- WASHINGTON - Bird flu likely
would be detected in the United States this year, federal officials warned
Monday as a top UN official said efforts to fight a pandemic in Africa
were hamstrung by a lack of money.
- Migratory birds are increasingly likely
to bring ashore avian influenza to the United States and would be subject
to increased monitoring under government plans to reduce the risks of a
viral wildfire, Interior Secretary Gale Norton, Agriculture Secretary Mike
Johanns, and Secretary of Health and Human Services Michael Leavitt told
- Nigeria, February 11, 2006. Fewer than
three dozen nations are capable of the early detection and quick response
needed to contain rapidly spreading bird flu and other viruses that could
threaten humans, a health official said on Tuesday. REUTERS/Afolabi Sotunde
- ''None of us can build a cage around
the United States. We have to be prepared to deal with the virus here,''
said Johanns, a former Nebraska governor.
- In particular, monitoring would concentrate
on Alaska, Hawaii, and Pacific islands, Norton said. That is where scientists
have said the more dangerous strain of H5N1 virus most likely would arrive.
- The World Health Organization has blamed
H5N1 in the deaths of 98 people worldwide since 2003.
- Johanns cautioned against panic once
bird flu is detected on U.S. soil, saying that alone would not mean the
start of an epidemic among humans.
- Were the virus to hit the $29 billion-a-year
American poultry industry, however, authorities would quarantine affected
areas, destroy infected flocks, and compensate farmers for their loss,
- U.S. authorities and poultry producers
had dealt with three previous outbreaks of other forms of bird flu: in
1924, 1983, and 2004.
- Bird flu is hard to catch. Humans can
contract the virus when handling--and especially slaughtering--infected
birds but the flu does not appear to be transmitted through cooked meat
- Initially, the virus spread as a result
of chickens mixing with domesticated and wild waterfowl that carried it
and transmitted it through their sputum and excreta.
- Scientists fear that the virus could
mutate into a form that people could easily get and pass on to others,
sparking a potential human pandemic.
- Last November, President George W. Bush
announced a $7.1 billion plan to stockpile enough vaccine against the current
strain of bird flu to protect some 20 million Americans. The federal government
also would store about $1 billion worth of anti-viral drugs that lessen
the severity of flu symptoms.
- The Bush plan drew buckshot from lawmakers
and health and consumer advocates who said it was unrealistic, relied too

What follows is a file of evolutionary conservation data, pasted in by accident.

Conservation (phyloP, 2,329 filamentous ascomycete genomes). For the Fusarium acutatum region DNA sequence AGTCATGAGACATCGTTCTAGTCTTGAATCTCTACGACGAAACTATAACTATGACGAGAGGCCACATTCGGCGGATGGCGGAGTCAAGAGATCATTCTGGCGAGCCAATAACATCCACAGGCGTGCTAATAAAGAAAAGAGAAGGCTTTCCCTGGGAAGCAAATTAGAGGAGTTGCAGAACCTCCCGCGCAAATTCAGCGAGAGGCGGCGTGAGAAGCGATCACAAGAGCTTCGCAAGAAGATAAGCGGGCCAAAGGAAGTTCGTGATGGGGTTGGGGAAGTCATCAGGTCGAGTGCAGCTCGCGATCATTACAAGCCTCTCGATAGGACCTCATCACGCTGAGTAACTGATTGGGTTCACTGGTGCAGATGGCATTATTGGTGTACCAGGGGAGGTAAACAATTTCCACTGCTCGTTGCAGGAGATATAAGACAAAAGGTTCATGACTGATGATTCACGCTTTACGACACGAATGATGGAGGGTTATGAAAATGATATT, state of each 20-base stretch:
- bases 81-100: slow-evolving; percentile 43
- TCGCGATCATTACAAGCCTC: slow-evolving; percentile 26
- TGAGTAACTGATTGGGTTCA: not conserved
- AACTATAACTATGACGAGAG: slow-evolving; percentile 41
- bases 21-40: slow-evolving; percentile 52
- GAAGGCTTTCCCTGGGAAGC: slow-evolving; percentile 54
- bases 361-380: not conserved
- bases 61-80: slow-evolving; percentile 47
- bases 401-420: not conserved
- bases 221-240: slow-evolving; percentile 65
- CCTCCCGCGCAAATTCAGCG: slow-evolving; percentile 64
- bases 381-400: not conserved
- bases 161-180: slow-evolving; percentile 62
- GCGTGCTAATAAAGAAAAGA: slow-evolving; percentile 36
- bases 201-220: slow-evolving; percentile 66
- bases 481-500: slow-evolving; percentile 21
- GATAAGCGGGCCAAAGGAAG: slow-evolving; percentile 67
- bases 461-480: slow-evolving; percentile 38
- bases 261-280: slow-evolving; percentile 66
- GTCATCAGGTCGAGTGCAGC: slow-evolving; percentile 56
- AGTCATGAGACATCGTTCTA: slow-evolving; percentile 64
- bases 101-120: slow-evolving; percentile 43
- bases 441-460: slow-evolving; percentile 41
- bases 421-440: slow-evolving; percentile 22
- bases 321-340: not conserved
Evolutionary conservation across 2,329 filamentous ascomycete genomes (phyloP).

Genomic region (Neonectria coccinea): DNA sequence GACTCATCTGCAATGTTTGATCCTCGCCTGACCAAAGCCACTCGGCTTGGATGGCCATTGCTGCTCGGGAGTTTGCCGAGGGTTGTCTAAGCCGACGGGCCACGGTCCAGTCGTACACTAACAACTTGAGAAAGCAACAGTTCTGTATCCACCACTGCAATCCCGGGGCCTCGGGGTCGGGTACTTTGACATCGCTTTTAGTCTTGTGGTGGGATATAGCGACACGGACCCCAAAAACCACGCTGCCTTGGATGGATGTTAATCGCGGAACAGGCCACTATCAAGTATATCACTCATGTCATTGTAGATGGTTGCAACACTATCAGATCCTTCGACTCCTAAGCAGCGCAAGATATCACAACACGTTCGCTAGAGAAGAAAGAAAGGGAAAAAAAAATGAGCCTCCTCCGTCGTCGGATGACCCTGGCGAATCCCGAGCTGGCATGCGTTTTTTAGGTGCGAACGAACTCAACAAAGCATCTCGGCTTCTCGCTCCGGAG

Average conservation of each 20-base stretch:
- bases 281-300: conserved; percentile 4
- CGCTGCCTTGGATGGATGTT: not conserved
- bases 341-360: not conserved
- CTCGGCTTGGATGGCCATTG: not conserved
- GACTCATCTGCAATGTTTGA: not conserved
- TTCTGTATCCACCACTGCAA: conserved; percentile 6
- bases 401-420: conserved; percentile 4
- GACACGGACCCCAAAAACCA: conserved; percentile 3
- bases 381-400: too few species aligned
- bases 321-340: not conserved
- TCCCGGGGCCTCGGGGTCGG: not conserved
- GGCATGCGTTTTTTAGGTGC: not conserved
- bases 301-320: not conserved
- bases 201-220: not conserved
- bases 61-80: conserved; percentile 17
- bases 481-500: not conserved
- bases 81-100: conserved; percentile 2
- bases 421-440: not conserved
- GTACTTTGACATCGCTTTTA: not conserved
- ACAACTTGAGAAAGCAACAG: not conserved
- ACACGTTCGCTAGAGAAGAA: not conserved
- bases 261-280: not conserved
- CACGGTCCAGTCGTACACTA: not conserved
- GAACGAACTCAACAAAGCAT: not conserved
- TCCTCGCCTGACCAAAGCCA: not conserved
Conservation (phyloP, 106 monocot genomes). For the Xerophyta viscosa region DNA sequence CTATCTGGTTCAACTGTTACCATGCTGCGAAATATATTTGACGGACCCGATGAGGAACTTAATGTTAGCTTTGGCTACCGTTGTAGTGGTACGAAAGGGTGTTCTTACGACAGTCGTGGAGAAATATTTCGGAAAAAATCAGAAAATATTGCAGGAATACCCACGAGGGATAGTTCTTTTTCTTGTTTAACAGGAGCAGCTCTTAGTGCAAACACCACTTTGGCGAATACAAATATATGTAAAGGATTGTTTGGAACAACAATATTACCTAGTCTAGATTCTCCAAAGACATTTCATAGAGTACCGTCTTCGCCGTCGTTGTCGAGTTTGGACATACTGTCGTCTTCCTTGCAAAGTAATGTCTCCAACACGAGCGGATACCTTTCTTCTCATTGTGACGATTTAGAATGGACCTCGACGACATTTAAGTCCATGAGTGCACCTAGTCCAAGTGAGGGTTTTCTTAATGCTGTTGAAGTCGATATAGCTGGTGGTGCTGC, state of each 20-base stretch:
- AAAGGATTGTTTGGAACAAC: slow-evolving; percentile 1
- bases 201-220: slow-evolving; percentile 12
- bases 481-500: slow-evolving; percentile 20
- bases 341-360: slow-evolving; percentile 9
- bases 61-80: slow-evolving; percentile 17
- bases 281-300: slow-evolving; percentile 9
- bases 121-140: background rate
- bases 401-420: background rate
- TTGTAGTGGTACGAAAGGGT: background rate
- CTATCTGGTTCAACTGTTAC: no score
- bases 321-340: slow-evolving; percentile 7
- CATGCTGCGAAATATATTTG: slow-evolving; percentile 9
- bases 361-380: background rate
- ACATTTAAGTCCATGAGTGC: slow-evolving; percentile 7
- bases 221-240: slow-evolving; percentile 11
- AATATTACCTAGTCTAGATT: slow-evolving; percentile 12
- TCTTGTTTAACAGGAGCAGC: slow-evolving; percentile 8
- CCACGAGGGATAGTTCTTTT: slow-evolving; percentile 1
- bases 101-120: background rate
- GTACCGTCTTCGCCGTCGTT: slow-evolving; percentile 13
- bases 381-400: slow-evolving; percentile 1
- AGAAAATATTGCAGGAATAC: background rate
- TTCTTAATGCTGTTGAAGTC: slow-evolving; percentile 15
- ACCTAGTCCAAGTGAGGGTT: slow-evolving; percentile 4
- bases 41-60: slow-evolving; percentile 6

heavily on the private sector, and placed too heavy a financial burden
on states to pay for drugs from the national stockpile.
- Additionally, groups including the Global
AIDS Alliance and Health GAP warned that the U.S. stockpile would undermine
poorer countries' efforts to contain the disease and treat their populations.
- Health advocates acknowledged that Roche
AG, which makes oseltamivir under the brand name Tamiflu, had offered to
allow other companies to make generic versions of the drug. They nevertheless
urged the United States and other countries confronting potential pandemics
to suspend or override patents in order to access necessary supplies.
- On Monday, the United Nations' top bird
flu coordinator said the world body and African countries would have to
scrape together money for emergency plans because wealthy governments had
so far failed to make good on pledges of aid to help poor countries combat
the virus and its lethal effects.
- Donors had pledged $1.9 billion in January
during a special conference in China called to help poor countries strengthen
medical, veterinary, and laboratory systems and boost global surveillance
measures to control the spread of the H5N1 virus.
- Yet, ''there are insufficient resources
available at the present time to put in place emergency plans and prepare
a coordinated response,'' David Nabarro, the senior UN coordinator for
avian influenza, was quoted as saying in news reports from bird flu crisis
talks in Libreville.
- ''African countries and the United Nations
system must contribute resources to make up for this, in the hope that
development partners will react rapidly,'' Nabarro said. Exact figures
on the funding shortfall were not immediately available.
- Nabarro spoke after Egyptian authorities
said over the weekend that they had found the virus in the blood of a dead
woman--the first known human casualty in Africa, which scientists have
warned may be the region of the world least prepared to handle a mass outbreak.
- Nigeria, Niger, and Cameroon also have
confirmed cases of the disease in poultry. A number of other African countries
are testing dead birds--a process that has been slowed to an untenable
extent by the need to send out to foreign laboratories, according to Nabarro.
- Back in the United States, the Food and
Drug Administration on Monday proposed banning the use of human flu drugs
in poultry in order to preserve their effectiveness for people in case
of a pandemic.
- The drugs--including Tamiflu and GlaxoSmithKline
PLC's Relenza--are not approved to treat or prevent flu in animals. Veterinarians
can prescribe them legally, however, and the drugs as well as older ones
are believed to be in use among chickens, turkeys, and ducks, regulators
- Such use could make it easier for bird
flu to mutate and resist treatment when people use the drugs, officials
- U.S. poultry producers do not use the
drugs, a spokesman for trade association the National Chicken Council,
was quoted as saying in news reports.
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